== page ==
16. Step One: mount 2 brackets with small screws (less than 3/4"). These do not have to be massive and will be used to pull the false corner to the cabinet (actually the pipe foam insulation on the horizontal - which is removed in this photo). The pipe insulation acts to seal or close the volume (the final flare of the horn). Since the foam is somewaht air-tight (just try and blow through it to see this) it only needs to be a snug fit. You will not need a lot of brute force to make this sufficiently tight.
  17. I am showing off the result of my latest project. The attached file shows a fairly simple false corner. Although it is half a corner, maybe we should call it a "false wall". This was inspired and designed by modifying some very helpful info that I found in various threads. My goals were create a false corner that was 1) portable, 2) somewhat unobtrusive and having some design elements that would compliment the listening room 3) not alienate my girl friend and 4) not cause irreversible modifications to my K-Horns. I'll post the construction details and hopefully inspire some others. It is a fairly simple build. It only requires a single 4x8 sheet of MDF a, some 2x4's and moulding (which can also be chosen to compliment your specific application). Importantly, it allows one to put their K-Horns in a corner (this is critical and if you're not doing this already, you are in store for a big improvement) and perhaps also to space them apart for improved imaging. Again, this capitalizes on the work of others, but includes some details that may solve some individual problems. Good luck and I hope this is helpful. -Tom
  18. I have recently positioned my K-Horns along the long wall (about 18' and forming a 90 deg angle) and I am experiencing the "hole in the middle". Although I am toying with the idea of building a clone of a Belle or La Scala to use as a center, I am wondering about anyone's 1st hand experience when using a Heresy as a center channel (this is strictly for music, not HT). Specifically, is the voicing between the Heresy and the K-Horn similar enough in the mids and highs (I realize this is an open-ended question). Also, do I need to worry about altering the crossover to minimize the blending the low frequencies (which are quite mismatched & I would not want to interfer with the superb bass response of the K-Horns)? The Heresys are frequently avaliable and popular. So if the experiment is not a success, I could always turn them over. Your thoughts and experience are welcome. -Tom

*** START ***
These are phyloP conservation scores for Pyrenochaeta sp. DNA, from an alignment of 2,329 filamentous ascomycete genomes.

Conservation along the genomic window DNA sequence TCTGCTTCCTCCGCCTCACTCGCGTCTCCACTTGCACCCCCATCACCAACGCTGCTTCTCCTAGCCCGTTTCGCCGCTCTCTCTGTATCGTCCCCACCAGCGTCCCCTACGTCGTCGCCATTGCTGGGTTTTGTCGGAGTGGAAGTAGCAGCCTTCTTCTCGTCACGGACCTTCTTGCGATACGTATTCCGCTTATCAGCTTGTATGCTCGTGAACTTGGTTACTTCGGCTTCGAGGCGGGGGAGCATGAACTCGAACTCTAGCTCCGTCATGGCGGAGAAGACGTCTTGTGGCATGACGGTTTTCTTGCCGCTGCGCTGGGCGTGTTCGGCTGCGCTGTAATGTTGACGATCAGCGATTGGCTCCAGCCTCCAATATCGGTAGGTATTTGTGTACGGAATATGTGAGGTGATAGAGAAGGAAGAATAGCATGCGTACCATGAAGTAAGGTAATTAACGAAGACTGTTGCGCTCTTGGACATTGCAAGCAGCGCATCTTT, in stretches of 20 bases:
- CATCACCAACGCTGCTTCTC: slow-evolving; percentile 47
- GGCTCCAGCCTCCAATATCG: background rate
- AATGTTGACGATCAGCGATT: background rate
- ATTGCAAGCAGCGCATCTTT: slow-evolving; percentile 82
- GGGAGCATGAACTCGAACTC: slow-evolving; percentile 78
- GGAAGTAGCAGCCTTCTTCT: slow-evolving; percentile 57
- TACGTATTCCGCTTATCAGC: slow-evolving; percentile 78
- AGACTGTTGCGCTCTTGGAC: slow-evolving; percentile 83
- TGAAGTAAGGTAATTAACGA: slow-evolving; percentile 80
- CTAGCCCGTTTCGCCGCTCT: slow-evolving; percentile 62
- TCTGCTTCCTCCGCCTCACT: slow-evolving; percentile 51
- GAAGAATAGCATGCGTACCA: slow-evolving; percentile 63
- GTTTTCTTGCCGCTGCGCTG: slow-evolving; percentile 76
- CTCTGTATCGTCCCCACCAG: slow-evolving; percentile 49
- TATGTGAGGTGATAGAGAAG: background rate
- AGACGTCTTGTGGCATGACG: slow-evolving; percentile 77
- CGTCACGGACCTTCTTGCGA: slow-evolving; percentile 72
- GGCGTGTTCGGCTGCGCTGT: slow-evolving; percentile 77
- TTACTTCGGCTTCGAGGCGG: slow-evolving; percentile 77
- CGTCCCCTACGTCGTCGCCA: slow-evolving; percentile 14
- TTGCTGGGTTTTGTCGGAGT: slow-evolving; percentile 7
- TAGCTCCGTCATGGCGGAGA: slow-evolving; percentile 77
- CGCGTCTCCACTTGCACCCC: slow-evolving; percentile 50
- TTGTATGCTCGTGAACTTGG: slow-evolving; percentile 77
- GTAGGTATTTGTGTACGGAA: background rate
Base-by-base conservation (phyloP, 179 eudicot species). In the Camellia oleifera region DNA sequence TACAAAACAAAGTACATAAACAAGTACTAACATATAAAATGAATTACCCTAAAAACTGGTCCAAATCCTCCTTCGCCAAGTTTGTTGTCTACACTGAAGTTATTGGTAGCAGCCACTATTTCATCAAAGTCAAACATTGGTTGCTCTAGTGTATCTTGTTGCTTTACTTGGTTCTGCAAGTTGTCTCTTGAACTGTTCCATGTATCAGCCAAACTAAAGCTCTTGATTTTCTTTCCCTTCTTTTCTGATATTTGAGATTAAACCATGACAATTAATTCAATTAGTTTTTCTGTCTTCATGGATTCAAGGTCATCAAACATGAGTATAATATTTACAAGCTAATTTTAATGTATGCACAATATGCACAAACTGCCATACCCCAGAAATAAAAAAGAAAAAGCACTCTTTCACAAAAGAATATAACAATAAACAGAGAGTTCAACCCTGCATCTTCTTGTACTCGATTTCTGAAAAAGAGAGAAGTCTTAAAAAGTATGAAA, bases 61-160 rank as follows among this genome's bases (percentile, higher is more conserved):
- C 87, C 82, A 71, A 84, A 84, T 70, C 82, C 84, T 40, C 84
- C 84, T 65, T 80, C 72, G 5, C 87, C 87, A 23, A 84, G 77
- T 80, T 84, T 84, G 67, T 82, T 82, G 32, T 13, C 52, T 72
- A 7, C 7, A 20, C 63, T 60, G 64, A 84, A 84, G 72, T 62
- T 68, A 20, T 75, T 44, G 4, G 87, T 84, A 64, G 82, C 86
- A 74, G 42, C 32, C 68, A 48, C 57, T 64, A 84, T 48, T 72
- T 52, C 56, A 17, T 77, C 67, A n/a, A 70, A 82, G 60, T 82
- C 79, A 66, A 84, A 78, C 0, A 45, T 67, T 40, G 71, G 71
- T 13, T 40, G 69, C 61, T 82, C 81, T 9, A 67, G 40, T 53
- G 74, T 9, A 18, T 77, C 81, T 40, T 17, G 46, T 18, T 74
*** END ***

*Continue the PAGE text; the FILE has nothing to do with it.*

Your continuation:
19. Good Afternoon: I have been lurking for the last 6 months and it is about time to say hello. I have been particularly impresessed with the enthusiasm and level of knowlwedge shown by the members. About 10 years ago I picked up a pair of used K-Horns and I have been hooked ever since (probably not an unfamiliar tale). Last month I made a modified/partial false corner (capitalizing on some of the good information found in the various threads). This has allowed me to put the Horns along the long wall in my listening room (about 18' apart and listening at a depth of about 10', of course providing the suggested 90 deg angle). This has really opened up the listening experience and provides for a better on-axis frequency response. Eventually I will post some pictures of the false corner I constructed since it has some features that others might be able to use (ease of construction, WAF & portability). Now to my question. With the new configuration, I have a much better appreciation of the "hole in the middle" problem. Although in some ways it is also magnifies any fragility in the "sweet spot" . Alas! I am in the process of talking myself into getting a center channel to fill things in. I have fooled around with an extra Vandersteen speaker, amp & pre-amp (with a mono switch) I have available. In terms of the listening geometry the results are a success. In terms of the voicing the results are poor (as one might expect when mixing such different beasts). I obviously need a center that is driven by horns. Using a Belle or even a LaScala would seem a reasonable choice (although an expensive one). However, I enjoy wood working so I am intending to build a Belle-clone and either trying to get "authentic parts" from e-bay or perhaps substituting some interesting components for the mid and tweeter(perhaps altec). This of course brings up a number of issues on crossover-decisions, and would the frequency & phase responses between the modified center and the K-Horns be close enough to adquately match the voicing between the two, etc. etc. I have been long winded. But I think you understand the issues I am struggling with. It is also a nice way to say hello to everyone. I appreciate your thoughts and would value your collective experience. Thanks - Tom